2. Regulatory environment
Next, we explored how the institutional and regulatory environment in a country impacts the extent of buyout activity. The law and finance literature has shown the importance of legal factors for the development of financial markets across countries. We expected the legal regulations to play a role in private equity market development as well. As private equity transactions typically involve a large transfer of ownership and private contracting, we explored reforms our sample of countries have adopted over the sample period on investor protection and contract enforcement. We compared buyout activity pre- versus post-regulatory reform across countries that adopted a reform versus those that did not. We found that countries received more buyout investment following investor protection and contract enforcement reforms.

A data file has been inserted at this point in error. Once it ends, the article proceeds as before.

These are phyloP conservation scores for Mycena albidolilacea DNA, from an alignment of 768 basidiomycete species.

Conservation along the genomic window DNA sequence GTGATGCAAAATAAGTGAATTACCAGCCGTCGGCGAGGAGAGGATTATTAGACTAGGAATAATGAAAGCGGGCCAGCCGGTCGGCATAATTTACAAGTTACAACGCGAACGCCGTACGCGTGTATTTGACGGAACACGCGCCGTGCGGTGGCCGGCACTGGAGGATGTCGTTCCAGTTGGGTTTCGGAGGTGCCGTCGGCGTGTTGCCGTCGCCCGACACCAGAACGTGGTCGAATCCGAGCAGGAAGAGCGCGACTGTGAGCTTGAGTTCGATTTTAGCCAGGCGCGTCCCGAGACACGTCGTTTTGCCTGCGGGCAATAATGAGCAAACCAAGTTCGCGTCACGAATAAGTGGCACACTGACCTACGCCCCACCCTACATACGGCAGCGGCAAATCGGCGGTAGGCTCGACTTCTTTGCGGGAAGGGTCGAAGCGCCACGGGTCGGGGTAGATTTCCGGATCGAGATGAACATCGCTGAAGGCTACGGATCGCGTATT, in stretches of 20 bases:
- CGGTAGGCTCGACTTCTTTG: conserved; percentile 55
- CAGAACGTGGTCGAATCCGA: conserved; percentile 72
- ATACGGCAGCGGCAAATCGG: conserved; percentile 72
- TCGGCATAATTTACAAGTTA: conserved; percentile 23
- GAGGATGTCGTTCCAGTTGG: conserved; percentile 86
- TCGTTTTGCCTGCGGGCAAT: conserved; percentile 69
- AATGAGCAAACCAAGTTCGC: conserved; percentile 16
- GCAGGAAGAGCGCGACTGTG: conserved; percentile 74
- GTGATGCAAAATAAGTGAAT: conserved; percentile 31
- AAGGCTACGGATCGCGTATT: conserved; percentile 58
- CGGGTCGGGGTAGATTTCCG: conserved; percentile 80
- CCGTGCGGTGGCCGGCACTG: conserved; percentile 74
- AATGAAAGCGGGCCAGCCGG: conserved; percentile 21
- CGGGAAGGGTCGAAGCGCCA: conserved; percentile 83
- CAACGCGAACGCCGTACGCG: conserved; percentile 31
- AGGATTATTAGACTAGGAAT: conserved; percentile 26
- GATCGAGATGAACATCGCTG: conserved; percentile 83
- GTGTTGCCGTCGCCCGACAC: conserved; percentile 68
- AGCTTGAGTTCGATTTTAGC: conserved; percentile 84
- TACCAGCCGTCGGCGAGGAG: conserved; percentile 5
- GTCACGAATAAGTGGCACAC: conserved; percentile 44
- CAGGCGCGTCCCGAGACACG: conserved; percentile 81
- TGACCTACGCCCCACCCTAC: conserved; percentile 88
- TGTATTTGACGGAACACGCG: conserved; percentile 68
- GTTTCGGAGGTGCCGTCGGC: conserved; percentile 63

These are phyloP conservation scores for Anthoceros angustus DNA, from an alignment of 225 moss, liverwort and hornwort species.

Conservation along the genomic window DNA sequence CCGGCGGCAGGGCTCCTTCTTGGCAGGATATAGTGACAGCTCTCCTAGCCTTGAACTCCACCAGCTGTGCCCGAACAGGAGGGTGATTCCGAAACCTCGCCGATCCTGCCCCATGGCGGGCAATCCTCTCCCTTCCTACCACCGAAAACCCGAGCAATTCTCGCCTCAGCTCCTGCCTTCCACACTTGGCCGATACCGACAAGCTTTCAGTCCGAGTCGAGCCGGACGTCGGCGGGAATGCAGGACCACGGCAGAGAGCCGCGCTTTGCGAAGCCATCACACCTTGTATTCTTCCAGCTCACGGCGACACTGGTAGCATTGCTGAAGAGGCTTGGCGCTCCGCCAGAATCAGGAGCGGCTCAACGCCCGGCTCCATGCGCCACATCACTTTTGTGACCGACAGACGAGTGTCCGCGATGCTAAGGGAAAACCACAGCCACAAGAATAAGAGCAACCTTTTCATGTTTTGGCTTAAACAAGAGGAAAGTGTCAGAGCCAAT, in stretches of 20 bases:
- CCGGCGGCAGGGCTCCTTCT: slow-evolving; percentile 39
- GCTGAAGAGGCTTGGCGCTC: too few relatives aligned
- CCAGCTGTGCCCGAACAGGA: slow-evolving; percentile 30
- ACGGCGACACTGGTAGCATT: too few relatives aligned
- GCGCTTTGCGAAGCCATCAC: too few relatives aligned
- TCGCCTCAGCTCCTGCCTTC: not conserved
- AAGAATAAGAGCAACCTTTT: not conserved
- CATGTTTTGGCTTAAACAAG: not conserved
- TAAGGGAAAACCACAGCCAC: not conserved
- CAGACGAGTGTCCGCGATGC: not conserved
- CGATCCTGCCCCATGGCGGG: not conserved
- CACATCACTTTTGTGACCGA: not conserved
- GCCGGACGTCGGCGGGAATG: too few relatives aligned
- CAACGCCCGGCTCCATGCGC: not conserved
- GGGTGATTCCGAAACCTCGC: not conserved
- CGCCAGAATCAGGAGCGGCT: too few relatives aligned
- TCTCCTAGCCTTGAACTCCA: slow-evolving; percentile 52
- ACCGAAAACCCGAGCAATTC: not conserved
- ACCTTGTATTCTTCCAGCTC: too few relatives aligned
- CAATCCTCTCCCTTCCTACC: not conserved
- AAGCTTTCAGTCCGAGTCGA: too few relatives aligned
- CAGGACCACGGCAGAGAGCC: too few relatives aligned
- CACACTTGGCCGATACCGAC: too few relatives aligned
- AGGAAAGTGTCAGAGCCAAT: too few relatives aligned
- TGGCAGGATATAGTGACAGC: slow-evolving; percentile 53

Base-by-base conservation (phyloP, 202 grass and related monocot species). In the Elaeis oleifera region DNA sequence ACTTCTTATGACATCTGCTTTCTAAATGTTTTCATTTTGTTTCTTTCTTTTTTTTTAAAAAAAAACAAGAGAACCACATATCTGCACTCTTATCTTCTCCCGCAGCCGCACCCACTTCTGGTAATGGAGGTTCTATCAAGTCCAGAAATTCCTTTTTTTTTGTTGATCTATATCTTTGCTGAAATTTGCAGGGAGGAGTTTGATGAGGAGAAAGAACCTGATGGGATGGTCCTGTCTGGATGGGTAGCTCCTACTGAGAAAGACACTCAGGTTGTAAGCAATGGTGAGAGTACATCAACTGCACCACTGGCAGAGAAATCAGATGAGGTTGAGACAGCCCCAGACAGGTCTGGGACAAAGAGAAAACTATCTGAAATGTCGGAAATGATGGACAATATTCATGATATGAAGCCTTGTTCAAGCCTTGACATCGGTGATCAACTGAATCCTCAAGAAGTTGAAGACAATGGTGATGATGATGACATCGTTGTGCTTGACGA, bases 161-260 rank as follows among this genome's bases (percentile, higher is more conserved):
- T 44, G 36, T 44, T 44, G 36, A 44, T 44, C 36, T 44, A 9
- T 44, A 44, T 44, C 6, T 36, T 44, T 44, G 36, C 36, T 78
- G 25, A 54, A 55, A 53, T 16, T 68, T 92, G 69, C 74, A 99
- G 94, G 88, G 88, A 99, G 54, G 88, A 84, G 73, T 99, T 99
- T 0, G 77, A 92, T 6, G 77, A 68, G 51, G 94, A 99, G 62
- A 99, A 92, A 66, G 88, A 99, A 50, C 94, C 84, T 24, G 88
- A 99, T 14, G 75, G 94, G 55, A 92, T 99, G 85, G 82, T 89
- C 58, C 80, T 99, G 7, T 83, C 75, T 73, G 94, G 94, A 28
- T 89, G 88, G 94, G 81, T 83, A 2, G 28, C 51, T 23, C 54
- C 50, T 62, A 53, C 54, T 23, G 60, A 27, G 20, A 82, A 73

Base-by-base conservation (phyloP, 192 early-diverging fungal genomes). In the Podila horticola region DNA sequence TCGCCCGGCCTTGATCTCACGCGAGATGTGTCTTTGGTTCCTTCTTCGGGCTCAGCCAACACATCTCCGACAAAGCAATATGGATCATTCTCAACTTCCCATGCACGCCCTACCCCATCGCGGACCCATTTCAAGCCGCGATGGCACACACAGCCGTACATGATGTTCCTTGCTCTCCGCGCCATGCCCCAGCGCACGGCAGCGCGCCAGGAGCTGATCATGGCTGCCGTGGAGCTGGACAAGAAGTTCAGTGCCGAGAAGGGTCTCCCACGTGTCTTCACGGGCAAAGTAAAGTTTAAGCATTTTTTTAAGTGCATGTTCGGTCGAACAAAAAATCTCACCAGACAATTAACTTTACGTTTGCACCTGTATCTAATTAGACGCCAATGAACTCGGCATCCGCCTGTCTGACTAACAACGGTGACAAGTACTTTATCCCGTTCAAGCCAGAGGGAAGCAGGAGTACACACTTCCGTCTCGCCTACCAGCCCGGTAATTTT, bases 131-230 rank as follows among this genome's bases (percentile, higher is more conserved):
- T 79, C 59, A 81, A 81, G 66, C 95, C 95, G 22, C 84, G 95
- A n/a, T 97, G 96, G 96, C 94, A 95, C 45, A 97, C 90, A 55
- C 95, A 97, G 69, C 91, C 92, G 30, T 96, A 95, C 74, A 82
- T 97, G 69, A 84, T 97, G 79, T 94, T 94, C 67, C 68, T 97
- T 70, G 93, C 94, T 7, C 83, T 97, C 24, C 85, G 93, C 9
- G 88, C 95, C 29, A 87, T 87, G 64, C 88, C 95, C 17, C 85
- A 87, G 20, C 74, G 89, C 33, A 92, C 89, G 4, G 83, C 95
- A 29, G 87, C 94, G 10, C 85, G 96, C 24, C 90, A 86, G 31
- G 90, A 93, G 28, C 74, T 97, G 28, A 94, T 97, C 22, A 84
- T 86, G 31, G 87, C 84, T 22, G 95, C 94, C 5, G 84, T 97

Furthermore, we also studied whether the positive effect of the regulatory reforms differed across countries based on their existing legal conditions. On the one hand, a country with weaker governance may benefit more from the implementation of regulatory reforms; on the other hand, to make the reform effective in attracting more buyout capital, a country may need a strong country governance structure. As expected, we found that investor protection and contract enforcement reforms were more effective in attracting more buyout capital in countries with better regulatory quality, rule of law, and lower corruption. Additionally, we also found the positive association between regulatory reforms and buyout investments to be more pronounced in countries with higher level of education, suggesting that reforms need to be backed not only by a strong regulatory environment but also high-quality human capital.